Feb
1

Shoot a stroboscopic flash sequence

by
Peter Fenech

Get creative with your speedlights or stobes

Flash is not immediately associated with sports and action photography, yet it plays an important role in the professional photographer’s workflow. Flash has a very short duration (hence the name ‘speedlight’) and can therefore create the effect of super-short exposure, freezing even the fastest of movement, without requiring high ISO settings, far above the native values. However, flash photography has much greater potential for creative imagery than simply freezing action. A popular technique in fast-paced action sequences is to capture the subject in multiple positions, using stroboscopic flash. This fires a series of high-frequency flash bursts, lighting an object in several places within the frame. This can help demonstrate the sequence of movements in far more detail than can be achieved in a single, conventional flash image. Here are the key steps to follow:


 

Step 1: Calculate movement duration

Shoot a stroboscopic flash sequence

 

 

 

 

 

 

 

 

 

 

 

Place the athlete or model on your set and have them practice their movement sequence. Measure the duration of the action using a stop watch and make a note of this value. Have them try multiple times to work out an average duration, to ensure you have an accurate idea of how your final frame may look.

Step 2: Work out your exposure

Shoot a stroboscopic flash sequence

 

 

 

 

 

 

 

 

 

 

 

 

 

 

 

 

 

 

 

 

 

Use a light meter to set the power of your speedlight or strobes, based on the duration of the movement and the resulting shutter speed you calculated in the previous step. Each strobe burst will create a perfectly exposed frame based on that. You may have to take numerous test shots of a stationary subject to perfect the light power setting.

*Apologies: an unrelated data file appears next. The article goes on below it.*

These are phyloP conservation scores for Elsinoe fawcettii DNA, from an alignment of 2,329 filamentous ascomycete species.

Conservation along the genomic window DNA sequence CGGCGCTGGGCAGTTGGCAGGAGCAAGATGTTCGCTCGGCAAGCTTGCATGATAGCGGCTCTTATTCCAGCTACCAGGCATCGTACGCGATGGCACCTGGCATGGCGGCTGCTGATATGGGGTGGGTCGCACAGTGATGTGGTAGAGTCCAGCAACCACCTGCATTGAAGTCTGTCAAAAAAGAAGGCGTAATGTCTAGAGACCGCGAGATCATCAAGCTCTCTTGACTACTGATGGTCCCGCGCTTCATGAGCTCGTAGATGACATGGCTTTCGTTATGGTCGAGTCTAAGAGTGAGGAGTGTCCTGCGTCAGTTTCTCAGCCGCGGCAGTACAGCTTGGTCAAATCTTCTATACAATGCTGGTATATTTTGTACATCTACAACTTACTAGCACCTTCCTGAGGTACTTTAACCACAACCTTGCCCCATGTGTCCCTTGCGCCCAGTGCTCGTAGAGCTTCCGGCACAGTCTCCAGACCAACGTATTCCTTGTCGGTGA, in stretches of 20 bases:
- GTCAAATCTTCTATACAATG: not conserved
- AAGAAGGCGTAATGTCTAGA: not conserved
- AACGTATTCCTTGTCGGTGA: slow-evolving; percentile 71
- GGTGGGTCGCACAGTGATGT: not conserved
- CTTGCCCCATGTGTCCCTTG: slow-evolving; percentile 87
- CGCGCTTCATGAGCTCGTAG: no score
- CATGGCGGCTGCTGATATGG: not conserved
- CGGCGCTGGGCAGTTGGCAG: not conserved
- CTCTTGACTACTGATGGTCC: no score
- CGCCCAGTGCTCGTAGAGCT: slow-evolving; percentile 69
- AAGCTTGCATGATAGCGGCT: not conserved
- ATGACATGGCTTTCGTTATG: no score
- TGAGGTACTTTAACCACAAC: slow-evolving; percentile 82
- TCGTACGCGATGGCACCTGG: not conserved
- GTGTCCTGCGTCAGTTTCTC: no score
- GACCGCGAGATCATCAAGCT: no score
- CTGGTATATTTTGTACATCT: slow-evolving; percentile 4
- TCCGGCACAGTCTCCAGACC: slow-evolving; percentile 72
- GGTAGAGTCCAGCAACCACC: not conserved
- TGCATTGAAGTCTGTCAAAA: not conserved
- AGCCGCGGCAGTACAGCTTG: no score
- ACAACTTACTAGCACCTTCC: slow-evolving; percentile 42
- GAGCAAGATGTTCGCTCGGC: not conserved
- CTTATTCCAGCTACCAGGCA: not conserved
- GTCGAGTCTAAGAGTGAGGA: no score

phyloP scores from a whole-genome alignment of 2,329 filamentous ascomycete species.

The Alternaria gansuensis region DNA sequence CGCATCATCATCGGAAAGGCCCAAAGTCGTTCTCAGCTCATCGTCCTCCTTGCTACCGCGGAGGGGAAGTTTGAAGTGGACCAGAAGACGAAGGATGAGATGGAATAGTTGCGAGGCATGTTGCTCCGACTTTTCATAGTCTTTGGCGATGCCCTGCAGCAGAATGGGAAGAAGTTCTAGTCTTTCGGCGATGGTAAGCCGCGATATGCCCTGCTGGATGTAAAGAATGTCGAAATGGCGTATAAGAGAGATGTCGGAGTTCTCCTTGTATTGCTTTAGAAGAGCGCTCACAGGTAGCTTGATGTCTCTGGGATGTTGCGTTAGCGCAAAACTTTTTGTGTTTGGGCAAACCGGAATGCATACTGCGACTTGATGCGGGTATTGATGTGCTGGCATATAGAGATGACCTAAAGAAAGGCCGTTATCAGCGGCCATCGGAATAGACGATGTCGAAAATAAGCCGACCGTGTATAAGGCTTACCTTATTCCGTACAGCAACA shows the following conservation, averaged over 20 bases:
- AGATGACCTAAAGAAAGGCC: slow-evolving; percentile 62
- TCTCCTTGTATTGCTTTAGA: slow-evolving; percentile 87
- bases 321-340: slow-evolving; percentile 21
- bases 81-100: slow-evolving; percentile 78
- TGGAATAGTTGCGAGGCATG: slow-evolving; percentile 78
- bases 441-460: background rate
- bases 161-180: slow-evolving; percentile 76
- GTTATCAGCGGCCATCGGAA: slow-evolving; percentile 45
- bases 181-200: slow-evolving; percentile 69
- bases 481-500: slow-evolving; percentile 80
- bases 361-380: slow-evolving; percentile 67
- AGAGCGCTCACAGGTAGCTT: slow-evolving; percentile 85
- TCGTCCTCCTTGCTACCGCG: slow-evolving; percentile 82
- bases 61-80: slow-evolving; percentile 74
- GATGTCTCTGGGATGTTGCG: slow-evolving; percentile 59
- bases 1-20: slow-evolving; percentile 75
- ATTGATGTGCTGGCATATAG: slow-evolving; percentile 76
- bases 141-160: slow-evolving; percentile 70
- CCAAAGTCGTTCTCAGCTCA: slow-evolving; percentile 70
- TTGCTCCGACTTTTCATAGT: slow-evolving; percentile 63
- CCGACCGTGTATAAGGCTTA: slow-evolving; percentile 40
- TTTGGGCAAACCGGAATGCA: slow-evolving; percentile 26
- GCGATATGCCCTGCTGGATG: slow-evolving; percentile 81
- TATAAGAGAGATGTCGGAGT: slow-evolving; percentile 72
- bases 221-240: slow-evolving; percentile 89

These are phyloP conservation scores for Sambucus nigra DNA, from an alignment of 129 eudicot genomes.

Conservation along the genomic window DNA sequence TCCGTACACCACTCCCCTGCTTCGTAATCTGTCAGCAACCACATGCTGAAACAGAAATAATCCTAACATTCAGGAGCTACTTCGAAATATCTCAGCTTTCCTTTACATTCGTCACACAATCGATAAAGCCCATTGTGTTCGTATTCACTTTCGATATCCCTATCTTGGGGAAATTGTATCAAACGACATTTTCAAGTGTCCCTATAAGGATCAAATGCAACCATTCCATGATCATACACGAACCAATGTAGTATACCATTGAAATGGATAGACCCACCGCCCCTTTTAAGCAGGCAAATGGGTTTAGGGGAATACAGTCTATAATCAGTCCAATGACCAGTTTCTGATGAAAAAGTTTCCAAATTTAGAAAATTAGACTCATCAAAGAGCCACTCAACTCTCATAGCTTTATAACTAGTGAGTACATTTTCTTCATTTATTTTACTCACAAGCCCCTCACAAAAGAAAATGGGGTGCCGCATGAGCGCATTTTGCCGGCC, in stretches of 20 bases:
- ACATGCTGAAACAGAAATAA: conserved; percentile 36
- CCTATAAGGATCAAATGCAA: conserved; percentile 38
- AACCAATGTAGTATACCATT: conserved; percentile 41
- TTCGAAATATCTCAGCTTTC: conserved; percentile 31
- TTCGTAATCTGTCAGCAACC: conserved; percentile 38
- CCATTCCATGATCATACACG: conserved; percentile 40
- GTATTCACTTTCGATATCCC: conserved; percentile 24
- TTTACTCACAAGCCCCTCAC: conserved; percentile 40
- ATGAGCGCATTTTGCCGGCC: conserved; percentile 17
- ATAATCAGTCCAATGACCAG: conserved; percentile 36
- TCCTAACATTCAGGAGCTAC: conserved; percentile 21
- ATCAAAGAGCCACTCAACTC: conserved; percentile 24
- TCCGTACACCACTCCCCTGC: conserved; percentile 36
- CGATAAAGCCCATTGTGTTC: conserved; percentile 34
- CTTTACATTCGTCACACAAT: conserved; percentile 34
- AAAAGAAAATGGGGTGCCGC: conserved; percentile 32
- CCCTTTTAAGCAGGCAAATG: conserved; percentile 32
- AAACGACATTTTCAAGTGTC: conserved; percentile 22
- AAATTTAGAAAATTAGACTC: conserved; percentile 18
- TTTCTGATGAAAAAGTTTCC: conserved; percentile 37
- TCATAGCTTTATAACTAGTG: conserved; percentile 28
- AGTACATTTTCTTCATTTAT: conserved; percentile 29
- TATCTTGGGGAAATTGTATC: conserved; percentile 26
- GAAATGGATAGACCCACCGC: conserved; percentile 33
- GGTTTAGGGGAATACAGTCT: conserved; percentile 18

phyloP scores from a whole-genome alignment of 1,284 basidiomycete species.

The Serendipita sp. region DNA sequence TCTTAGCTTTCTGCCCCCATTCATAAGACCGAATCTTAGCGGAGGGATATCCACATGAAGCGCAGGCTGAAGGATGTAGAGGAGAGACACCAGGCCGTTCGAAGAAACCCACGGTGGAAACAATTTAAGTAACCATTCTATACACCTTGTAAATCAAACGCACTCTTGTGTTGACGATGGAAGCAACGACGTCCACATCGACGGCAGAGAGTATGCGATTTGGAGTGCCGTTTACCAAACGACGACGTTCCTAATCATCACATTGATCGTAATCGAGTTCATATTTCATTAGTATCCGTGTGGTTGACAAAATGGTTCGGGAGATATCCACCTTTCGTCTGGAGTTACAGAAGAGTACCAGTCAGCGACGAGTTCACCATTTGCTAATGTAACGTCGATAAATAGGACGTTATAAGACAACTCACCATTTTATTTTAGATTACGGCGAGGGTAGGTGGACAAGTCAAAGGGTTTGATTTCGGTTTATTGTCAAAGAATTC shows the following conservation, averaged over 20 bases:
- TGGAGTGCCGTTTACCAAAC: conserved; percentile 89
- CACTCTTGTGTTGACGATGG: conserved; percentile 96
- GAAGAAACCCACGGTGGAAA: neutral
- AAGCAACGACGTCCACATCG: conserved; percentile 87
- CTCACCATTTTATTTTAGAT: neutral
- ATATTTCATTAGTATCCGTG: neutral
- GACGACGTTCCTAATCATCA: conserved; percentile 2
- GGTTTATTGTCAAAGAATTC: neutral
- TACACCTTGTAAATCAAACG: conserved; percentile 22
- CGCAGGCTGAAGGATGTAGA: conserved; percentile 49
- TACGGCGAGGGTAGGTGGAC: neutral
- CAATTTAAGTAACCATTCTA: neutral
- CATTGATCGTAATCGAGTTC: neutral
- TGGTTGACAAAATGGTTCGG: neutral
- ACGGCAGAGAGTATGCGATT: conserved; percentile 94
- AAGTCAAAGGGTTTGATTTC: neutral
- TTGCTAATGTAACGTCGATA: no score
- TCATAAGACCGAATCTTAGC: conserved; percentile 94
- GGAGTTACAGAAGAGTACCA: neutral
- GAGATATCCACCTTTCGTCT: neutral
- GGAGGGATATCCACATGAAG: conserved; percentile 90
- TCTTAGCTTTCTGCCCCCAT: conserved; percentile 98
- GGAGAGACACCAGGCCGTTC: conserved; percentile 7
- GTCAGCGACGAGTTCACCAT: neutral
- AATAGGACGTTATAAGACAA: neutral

Step 3: Keep your shot steady

Shoot a stroboscopic flash sequence

 

 

 

 

 

 

 

 

 

 

 

 

 

 

 

 

 

 

 

 

 

Put the camera on a sturdy tripod and connect a shutter release to avoid any kind of movement and improve sharpness. This is a vital accessory, as long shutter speeds are native to this type of photography. The best shots are those where the subject contains plenty of detail and sharpness, to contrast with the background and motion blur (if you choose to expose your images to create blur).

Step 4: Arrange your subject

Shoot a stroboscopic flash sequence

 

 

 

 

 

 

 

 

 

 

 

Switch the camera to manual mode. Set the exposure duration based on the length of the movement you want to capture and the f/no. based on the light meter reading.

Step 5: Create your composition 

Shoot a stroboscopic flash sequence

 

 

 

 

 

 

 

 

 

 

 

Decide on the number of stages you want to appear in your shot and set the appropriate number of flashes (measured in Hertz) on your flash unit. By setting a higher flash frequency, more ‘copies’ of your subject will be created, although these will be closer together in your composition. Be careful not to overlap each stage too much – if this happens, lower the frequency to produce greater stage separation.

Step 6: Shoot, review and repeat

Shoot a stroboscopic flash sequence

 

 

 

 

 

 

 

 

 

 

 

Start shooting and practice your synchronisation with the athlete. While this takes patience, it is essential if you are to capture the right combinations of stage numbers and overall composition. Try shooting a little wide to leave room for timing errors and crop in again later, in software.


Final image

Shoot a stroboscopic flash sequence

 

 

 

 

 

 

 

 



 

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